Titan KeySource: Android Central

A bombshell report from Reuters suggests Apple ditched end-to-end encryption for iCloud backups at the behest of the FBI. Citing several former Apple employees and FBI officials, the publication notes that Apple planned to switch to end-to-end encryption for iCloud — putting it on the same level as iPhones and iPads — but reversed course after consulting with the FBI.

iCloud data is also encrypted by default, but Apple holds a key to decrypt it. So in a scenario where an iCloud user is locked out of their account for whatever reason, Apple has the ability to decrypt the contents of that iCloud library. It is this reasoning that Tim Cook gave in defence of the move last year:

We do this because some users lose or forget their key and then expect help from us to get their data back.

According to Reuters, Apple was considering switching to end-to-end encryption wherein it won't be able to recover data even when served with a court order. However, the company ultimately decided to not do so:

More than two years ago, Apple told the FBI that it planned to offer users end-to-end encryption when storing their phone data on iCloud, according to one current and three former FBI officials and one current and one former Apple employee.

Under that plan, primarily designed to thwart hackers, Apple would no longer have a key to unlock the encrypted data, meaning it would not be able to turn material over to authorities in a readable form even under court order.

In private talks with Apple soon after, representatives of the FBI's cyber crime agents and its operational technology division objected to the plan, arguing it would deny them the most effective means for gaining evidence against iPhone-using suspects, the government sources said.

When Apple spoke privately to the FBI about its work on phone security the following year, the end-to-end encryption plan had been dropped, according to the six sources.

It isn't clear if FBI was able to persuade Apple to not switch, or whether the company decided of its own volition. What is clear though is that Apple has the means to provide law enforcement agencies access to your data should a court require it.

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Here's where Google comes in. The search giant quietly enabled end-to-end encryption for Android backups back in 2018, with a Titan security chip housed in Google's datacenter ensuring data integrity. The system ensures that only you have access to your data, and should you lose your client device (your phone), there won't be any way to recover the information as Google doesn't hold a decrypt key. Here's how the system works:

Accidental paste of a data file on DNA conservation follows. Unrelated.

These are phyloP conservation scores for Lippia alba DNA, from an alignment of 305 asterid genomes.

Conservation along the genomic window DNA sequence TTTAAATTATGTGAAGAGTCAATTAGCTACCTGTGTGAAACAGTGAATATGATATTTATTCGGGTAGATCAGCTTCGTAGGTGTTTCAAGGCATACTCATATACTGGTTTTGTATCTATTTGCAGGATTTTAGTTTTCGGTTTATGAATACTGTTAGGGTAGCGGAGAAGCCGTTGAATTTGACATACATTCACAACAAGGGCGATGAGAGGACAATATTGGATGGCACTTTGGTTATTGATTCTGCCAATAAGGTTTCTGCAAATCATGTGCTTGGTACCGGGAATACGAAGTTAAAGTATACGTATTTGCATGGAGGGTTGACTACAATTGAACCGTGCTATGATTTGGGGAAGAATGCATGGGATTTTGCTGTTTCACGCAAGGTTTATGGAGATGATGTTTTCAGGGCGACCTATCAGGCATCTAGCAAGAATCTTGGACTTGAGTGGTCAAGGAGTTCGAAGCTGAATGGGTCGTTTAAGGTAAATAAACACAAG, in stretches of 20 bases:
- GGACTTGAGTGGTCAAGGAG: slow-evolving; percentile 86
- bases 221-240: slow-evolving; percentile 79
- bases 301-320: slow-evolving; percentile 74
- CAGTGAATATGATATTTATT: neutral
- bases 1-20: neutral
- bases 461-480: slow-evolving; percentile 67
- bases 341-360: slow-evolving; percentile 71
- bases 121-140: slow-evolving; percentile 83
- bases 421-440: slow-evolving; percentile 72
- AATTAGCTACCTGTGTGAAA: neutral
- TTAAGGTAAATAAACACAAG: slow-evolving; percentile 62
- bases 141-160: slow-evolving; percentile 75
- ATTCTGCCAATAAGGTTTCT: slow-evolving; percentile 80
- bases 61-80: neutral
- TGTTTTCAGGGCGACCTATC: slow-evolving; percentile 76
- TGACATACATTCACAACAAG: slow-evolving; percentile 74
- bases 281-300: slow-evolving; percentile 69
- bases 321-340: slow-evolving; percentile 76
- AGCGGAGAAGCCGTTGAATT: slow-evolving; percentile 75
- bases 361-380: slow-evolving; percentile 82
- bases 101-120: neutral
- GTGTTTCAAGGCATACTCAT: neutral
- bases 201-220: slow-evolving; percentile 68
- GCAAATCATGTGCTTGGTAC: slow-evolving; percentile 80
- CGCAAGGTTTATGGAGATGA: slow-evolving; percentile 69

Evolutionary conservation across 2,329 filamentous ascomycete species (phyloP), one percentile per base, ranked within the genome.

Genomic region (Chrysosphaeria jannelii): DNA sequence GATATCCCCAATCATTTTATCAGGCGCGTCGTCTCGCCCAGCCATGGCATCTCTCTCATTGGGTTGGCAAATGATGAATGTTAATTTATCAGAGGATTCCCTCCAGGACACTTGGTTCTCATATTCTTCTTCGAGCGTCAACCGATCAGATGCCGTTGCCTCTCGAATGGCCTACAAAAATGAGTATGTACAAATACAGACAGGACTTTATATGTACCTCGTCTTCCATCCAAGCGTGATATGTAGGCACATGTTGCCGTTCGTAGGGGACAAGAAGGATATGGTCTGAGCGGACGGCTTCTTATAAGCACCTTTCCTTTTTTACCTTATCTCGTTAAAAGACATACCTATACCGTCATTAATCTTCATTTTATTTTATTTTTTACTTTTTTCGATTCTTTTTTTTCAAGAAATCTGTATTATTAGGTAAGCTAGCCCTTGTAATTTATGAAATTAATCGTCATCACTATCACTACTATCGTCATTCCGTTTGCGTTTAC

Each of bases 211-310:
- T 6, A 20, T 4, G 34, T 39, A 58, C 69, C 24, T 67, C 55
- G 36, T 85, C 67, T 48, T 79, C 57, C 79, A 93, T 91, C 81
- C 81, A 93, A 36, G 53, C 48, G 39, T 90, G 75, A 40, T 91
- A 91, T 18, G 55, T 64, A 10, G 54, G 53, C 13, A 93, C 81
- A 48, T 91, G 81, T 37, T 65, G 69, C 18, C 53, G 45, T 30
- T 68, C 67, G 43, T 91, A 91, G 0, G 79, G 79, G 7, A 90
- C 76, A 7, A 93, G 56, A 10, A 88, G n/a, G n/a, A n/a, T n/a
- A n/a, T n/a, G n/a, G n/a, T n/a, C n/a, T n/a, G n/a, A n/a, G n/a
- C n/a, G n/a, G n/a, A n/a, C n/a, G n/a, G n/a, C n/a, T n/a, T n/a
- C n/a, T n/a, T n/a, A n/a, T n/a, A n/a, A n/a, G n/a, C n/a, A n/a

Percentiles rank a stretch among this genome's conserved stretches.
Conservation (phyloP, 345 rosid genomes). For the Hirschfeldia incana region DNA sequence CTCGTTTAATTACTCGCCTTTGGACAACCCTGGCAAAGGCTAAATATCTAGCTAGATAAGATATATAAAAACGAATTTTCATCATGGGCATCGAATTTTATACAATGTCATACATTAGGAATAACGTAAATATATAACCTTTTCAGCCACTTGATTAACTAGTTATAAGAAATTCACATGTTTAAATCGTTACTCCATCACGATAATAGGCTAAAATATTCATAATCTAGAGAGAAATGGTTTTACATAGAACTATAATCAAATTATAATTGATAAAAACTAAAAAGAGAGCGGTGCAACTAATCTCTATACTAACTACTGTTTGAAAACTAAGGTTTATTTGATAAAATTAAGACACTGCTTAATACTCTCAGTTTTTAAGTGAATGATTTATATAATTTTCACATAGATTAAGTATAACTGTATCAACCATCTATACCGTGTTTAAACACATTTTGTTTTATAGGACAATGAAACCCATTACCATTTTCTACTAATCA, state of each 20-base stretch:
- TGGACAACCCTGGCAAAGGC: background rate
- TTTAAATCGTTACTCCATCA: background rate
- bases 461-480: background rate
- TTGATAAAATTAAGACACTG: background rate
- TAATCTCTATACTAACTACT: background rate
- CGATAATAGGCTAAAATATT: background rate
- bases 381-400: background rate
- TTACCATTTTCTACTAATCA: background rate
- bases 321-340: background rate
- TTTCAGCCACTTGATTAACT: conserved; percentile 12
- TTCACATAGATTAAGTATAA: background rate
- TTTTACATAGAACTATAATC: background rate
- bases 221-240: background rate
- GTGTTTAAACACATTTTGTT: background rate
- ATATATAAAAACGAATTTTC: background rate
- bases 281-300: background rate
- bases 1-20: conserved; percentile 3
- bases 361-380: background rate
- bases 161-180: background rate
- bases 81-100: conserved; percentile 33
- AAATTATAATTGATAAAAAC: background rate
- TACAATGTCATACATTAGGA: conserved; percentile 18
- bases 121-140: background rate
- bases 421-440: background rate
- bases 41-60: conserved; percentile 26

Starting in Android Pie, devices can take advantage of a new capability where backed-up application data can only be decrypted by a key that is randomly generated at the client. This decryption key is encrypted using the user's lockscreen PIN/pattern/passcode, which isn't known by Google. Then, this passcode-protected key material is encrypted to a Titan security chip on our datacenter floor.

The Titan chip is configured to only release the backup decryption key when presented with a correct claim derived from the user's passcode. Because the Titan chip must authorize every access to the decryption key, it can permanently block access after too many incorrect attempts at guessing the user's passcode, thus mitigating brute force attacks.

The limited number of incorrect attempts is strictly enforced by a custom Titan firmware that cannot be updated without erasing the contents of the chip. By design, this means that no one (including Google) can access a user's backed-up application data without specifically knowing their passcode.

Basically, your phone PIN or passcode acts as a decryption key for the Titan module, and without it you won't be able to access your data. So if you are looking for end-to-end encryption for backups, Google is the way to go.

A key distinction here is that the system only works for application backups and not content stored in your Google Drive. If you want to secure your data in Drive, you should look at Cryptomator or try rclone if you like to tinker.

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